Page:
The ECJ now found that the disclosure of "relevant evidence" also refers to documents that must first be newly created by the defendant in the sense that the defendant "compiles or classifies information, knowledge or data within its control". The national court, when hearing such a disclosure request, must however take into account the legitimate interests and fundamental rights of the defendant in such a way that the disclosure of the evidence must be "relevant, proportionate and necessary"; furthermore, the plaintiff must sufficiently specify his request for disclosure with regard to the (categories of) evidence requested and their relevance to the claim and the proof and not merely engage in "information fishing".
According to the ECJ, the term "relevant evidence" within the meaning of the above-mentioned Directive includes all types of evidence admissible before the pertinent national court (including documents and other objects, regardless of the storage medium). Even if the wording of Art. 5 of the Directive only refers to existing evidence, the ECJ derived from the context, recitals, and objectives of the Directive that the term "evidence" also includes any evidence that has yet to be produced by the defendant with reasonable effort. The above-mentioned Directive was adopted because public sanctions against anti-competitive behaviour were insufficient so that the private enforcement of claims against cartel participants had to be facilitated.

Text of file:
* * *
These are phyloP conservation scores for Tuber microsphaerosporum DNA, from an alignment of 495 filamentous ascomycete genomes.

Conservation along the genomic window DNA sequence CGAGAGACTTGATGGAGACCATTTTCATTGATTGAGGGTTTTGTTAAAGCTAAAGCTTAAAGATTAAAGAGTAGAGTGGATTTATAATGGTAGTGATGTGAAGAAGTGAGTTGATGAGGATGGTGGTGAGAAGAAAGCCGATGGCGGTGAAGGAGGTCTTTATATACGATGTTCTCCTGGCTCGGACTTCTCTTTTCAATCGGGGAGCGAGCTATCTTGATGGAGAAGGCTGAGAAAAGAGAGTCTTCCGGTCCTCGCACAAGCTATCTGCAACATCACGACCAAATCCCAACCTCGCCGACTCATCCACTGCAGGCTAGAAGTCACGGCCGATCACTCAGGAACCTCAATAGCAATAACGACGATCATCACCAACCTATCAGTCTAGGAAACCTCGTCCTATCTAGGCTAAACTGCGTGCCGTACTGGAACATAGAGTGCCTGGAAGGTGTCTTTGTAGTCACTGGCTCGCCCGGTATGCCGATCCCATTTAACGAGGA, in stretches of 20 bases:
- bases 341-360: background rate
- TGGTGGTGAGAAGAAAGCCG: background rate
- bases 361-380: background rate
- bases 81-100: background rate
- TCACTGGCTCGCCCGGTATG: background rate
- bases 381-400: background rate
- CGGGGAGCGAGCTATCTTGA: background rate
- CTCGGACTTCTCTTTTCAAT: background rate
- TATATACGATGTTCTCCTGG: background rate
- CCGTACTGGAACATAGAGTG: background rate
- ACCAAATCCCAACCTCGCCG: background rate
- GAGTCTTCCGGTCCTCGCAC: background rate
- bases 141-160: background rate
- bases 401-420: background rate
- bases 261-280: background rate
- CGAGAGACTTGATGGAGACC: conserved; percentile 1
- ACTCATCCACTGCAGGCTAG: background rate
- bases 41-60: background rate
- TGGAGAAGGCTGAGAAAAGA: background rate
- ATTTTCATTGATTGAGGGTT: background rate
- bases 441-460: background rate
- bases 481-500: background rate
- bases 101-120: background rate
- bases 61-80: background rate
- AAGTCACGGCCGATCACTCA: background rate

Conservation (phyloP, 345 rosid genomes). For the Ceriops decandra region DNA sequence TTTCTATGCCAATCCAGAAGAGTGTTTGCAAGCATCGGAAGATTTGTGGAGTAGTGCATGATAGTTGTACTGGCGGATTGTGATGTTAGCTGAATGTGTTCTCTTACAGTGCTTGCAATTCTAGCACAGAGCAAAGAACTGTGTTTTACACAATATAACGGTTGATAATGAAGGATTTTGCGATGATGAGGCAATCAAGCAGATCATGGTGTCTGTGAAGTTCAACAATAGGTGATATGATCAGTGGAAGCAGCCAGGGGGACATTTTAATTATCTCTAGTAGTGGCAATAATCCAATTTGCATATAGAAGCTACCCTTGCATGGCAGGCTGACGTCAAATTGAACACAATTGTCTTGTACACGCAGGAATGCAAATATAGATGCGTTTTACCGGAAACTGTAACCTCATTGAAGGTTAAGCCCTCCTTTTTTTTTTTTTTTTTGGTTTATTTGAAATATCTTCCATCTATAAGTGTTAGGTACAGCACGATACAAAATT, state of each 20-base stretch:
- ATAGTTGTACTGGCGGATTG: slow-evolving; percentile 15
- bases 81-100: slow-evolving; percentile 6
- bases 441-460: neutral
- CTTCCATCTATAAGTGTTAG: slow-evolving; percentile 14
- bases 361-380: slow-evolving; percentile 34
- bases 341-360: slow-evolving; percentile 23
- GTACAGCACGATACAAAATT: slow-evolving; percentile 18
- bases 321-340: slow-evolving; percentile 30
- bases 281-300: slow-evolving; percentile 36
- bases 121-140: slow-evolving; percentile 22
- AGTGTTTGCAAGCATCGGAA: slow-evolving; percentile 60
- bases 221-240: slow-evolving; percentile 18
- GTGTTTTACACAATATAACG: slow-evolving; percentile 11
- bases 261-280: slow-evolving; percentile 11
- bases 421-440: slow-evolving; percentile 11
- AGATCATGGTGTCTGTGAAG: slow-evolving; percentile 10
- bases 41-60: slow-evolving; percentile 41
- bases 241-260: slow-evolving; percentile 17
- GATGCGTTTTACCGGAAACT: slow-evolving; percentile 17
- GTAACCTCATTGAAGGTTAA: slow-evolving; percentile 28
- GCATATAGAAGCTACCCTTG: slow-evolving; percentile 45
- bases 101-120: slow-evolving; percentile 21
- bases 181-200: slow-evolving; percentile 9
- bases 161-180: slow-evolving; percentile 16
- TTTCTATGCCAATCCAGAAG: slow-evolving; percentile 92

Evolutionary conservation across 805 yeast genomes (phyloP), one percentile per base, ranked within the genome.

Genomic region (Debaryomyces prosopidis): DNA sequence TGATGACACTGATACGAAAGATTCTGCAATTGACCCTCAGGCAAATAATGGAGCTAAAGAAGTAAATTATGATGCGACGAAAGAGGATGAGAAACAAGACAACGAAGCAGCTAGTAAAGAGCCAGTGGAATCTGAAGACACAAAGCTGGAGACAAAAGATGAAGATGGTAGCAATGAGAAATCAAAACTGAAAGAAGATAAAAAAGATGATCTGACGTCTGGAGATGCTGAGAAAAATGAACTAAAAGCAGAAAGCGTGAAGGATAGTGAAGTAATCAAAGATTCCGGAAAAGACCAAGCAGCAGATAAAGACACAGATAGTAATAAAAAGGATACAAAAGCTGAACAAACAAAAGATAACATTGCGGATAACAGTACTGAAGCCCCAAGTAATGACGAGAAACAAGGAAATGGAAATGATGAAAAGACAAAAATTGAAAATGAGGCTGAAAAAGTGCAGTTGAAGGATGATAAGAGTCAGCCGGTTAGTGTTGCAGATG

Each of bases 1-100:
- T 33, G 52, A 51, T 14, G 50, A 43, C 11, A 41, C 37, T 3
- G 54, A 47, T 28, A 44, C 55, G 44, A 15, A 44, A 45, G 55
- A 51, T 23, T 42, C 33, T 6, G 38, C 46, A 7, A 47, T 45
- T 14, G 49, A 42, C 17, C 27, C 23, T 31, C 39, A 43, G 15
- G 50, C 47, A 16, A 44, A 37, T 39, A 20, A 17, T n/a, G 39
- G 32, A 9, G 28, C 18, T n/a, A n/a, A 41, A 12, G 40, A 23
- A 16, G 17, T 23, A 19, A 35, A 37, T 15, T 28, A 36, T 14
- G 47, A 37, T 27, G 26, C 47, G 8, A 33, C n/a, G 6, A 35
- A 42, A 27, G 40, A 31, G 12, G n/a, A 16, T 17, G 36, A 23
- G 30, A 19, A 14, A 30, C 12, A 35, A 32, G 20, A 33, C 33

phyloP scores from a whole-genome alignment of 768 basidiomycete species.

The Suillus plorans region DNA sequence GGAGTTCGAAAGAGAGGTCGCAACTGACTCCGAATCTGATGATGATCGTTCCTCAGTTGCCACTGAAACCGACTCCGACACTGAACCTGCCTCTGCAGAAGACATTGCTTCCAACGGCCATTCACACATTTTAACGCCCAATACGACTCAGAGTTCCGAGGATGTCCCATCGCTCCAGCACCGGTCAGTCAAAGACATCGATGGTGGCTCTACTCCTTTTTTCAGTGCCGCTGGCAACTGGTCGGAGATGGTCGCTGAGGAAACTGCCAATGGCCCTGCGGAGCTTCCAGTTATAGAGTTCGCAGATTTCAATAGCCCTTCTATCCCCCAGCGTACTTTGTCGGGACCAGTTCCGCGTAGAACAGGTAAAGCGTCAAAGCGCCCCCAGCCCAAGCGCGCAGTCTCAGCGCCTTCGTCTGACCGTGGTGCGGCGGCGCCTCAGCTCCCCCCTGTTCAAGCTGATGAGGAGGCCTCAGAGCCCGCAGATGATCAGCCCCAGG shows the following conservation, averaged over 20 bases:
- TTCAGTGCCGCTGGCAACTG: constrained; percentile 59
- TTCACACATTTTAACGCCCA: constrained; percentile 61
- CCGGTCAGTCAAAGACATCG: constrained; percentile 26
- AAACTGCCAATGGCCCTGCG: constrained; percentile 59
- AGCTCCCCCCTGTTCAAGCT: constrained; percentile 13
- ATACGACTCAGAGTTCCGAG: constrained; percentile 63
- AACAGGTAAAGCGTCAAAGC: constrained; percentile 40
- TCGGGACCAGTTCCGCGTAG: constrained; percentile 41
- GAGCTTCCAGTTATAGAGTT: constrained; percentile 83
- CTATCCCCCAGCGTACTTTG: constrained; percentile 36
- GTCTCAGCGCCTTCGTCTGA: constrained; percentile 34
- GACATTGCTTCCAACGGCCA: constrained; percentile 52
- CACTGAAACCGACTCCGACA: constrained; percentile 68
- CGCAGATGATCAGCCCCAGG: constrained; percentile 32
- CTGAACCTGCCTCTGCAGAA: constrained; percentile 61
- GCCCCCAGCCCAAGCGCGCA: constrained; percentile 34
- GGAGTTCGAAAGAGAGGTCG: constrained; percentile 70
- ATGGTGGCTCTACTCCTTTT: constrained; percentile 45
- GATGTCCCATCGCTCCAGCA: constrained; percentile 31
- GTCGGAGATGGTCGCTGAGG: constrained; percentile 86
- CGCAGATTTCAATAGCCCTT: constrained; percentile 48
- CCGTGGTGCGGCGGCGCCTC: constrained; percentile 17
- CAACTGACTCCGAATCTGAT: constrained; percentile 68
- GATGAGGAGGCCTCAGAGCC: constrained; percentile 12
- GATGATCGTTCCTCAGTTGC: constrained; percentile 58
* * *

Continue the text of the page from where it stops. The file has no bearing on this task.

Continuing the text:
The Commission's common practice of declaring measures compatible with the internal market under Article 107(3)(c) TFEU without first conclusively establishing whether or not any State aid exists in the first place exceeds the Commission's powers and infringes EU law, as now held by the European General Court (EGC).
Background: In May 2020, the Commission declared a non-notified compensation payment for a Dutch coal-fired power plant of EUR 52.5 million compatible with the internal market. In its decision, however, the Commission had not decided whether the measure constituted State aid in the first place. The Netherlands challenged this decision, claiming, inter alia, that the Commission lacked the power to declare a measure compatible with the internal market without first classifying it as State aid and that it therefore also infringed legal certainty. The Commission, on the other hand, stated that it was not obliged under EU law to decide explicitly on a measure´s classification as State aid under Article 107(1) TFEU.